Death From Bullying | Community Spirit

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Death From Bullying
Death From  Bullying

Deaths from Bullying
by William Jackson, M.Edu
Consulted with Cheryl Williams, LPN

Tragic Events
There are tragic stories of young people like 15 year old
Phoebe Prince who have taken their lives because of bullying.
Even Iain Steele a 15 year old that lived in Chicago and had
a promising future in high school and Carl Walker-Hoover 11
years old, even though he was a Boy Scout and football player.
The Springfield, Mass., young man was ruthlessly teased and
harassed. He was even active in his church, but was affected
by bullying to the point where he committed suicide.

Bullying crosses race, gender and cultural lines. Carl is African
American. The list tragically grows for teens and young people
that are attempting suicide and even tragic the ones that are
successful. Enduring the torment, embarrassment of being
harassed in an atmosphere where Phoebe should have been
protected, nurtured and safe. She was a high school student
in South Hadley, Mass. Instead of expectations of a great
year in high school she was tormented verbally and online

She is not the only story; there are growing stories of
students from elementary, middle and high school who
experience various levels of bullying, harassment and
torment at the amusement of others. The most notable
is that of Jeffrey Johnston, who took his life in 2004 after
being bullied. Jeffery a 15-year-old boy committed suicide
after being bullied, including Internet bullying (cyberbullying).

His tragic story has resulted in the "Jeffrey Johnston Stand
Up for All Students Act" (Fla. Stat. section 1006.147).
Statistics from Health Resources and Services Administration
estimates that up to 25 percent of American students are
bullied and the numbers are rising. School is supposed to be
a safe haven, but according to Jonathan Cohen, President of
the Center for Social and Emotional Education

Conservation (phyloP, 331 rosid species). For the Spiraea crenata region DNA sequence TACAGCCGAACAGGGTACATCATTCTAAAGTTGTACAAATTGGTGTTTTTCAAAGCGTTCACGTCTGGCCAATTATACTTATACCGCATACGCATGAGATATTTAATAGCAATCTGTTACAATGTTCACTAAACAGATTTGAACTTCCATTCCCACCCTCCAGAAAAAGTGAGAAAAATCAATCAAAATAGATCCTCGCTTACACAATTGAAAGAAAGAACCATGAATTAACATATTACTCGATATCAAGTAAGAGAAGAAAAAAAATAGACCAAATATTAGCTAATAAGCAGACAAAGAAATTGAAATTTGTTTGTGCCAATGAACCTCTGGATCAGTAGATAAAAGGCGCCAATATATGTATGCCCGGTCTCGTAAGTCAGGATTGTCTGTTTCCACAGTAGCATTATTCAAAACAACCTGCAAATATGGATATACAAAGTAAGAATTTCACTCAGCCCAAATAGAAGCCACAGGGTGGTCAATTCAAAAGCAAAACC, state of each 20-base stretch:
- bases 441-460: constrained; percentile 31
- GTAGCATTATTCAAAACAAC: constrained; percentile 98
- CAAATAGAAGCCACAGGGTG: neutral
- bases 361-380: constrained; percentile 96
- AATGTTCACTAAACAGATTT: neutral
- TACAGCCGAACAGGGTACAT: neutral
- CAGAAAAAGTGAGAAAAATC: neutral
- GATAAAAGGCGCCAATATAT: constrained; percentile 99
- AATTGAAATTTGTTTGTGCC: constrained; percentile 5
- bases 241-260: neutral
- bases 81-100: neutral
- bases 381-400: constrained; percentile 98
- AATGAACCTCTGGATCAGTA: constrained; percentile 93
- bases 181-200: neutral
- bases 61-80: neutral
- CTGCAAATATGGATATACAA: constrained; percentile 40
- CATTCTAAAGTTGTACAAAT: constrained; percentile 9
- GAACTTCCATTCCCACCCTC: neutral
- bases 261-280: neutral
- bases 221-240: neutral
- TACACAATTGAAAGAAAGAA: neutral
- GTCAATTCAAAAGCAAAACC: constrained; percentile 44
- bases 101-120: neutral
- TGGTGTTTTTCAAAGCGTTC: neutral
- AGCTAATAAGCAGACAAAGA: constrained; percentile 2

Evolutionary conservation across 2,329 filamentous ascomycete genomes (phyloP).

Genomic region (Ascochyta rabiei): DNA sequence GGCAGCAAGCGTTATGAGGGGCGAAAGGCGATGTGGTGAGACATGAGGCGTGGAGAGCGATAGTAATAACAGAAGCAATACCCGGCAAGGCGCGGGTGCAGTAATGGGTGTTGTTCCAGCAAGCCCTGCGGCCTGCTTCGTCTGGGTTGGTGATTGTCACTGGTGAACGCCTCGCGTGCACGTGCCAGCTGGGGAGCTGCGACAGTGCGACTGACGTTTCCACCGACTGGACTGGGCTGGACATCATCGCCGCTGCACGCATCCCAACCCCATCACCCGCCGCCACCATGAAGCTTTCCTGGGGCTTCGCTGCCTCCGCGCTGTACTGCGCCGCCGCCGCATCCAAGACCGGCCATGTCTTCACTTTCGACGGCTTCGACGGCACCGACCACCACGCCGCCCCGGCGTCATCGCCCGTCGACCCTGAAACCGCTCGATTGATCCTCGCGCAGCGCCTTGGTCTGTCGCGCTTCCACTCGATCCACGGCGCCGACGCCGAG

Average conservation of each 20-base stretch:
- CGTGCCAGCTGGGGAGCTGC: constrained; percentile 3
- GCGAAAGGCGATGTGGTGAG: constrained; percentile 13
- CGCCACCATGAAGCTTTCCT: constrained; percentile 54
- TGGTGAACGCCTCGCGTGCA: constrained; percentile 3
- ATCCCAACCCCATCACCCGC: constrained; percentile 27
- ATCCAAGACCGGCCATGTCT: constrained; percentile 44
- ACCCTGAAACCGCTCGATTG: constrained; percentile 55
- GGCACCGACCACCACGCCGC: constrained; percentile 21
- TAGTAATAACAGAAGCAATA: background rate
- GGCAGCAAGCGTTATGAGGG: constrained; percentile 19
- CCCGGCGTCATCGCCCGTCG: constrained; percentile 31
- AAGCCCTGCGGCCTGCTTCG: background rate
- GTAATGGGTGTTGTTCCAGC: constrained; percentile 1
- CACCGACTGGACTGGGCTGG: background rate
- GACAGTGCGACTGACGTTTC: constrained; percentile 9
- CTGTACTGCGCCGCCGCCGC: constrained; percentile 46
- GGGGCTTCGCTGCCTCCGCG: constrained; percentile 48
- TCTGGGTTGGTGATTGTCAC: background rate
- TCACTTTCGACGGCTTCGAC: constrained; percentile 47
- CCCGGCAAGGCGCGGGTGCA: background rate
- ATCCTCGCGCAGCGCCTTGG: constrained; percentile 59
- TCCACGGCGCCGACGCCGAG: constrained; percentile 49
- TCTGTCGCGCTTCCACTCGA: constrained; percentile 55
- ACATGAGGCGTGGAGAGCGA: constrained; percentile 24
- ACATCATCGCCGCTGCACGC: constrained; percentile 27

(, more than 160,000 American
students stay home from school on any given day because
they're afraid of being bullied. Jonathan Cohen, "Bullying
undermines the ability for children in grades K-12 to learn
and develop in healthy ways." Bullying has been noticed
by the American Academy of Pediatrics and will for the first
time include a section on bullying in its official policy
statement on the pediatrician's role in preventing youth

What is bullying?
Many parents do not understand the complexity of
bullying. State statutes defines bullying as systematically
and chronically inflicting physical hurt or psychological
distress through teasing, social exclusion, threats,
intimidation; stalking, physical violence, theft, sexual,
religious or racial harassment, public humiliation, or
destruction of property. This includes harassment of
LGBT students who face taunting, discrimination and
even death threats. These just like any other group
of young people have dreams and aspirations of
contributing to their communities, having families,
careers and enjoying life. These expectations of life
are sometimes questioned when they are bullied
and tormented by those who are ignorant to the
lives of others. "From Teasing to Torment:
School Climate in America" (2010) students across
the country said their peers were most often bullied
because of their appearance, but the next top reason
was because of actual or perceived sexual orientation
and gender expression.

Even some churches which claim to accept all of God's
children bully LGBT students by creating atmospheres
where young people feel unwelcomed by verbal nuances
and subliminal messages which demean, embarrass
and ostracize. The issue of bullying has grown to where
"Sesame Street" has even created a bullying prevention
program. Children as young as three years old have
displayed bullying characteristics in school and in
their communities.

Laws and Acts
Because of the increases in bullying behaviors schools
districts, law enforcement and legislatures of various
states have enacted Acts and Laws as protection
against these actions. Mentioned above; the "Jeffrey
Johnston Stand Up for All Students Act"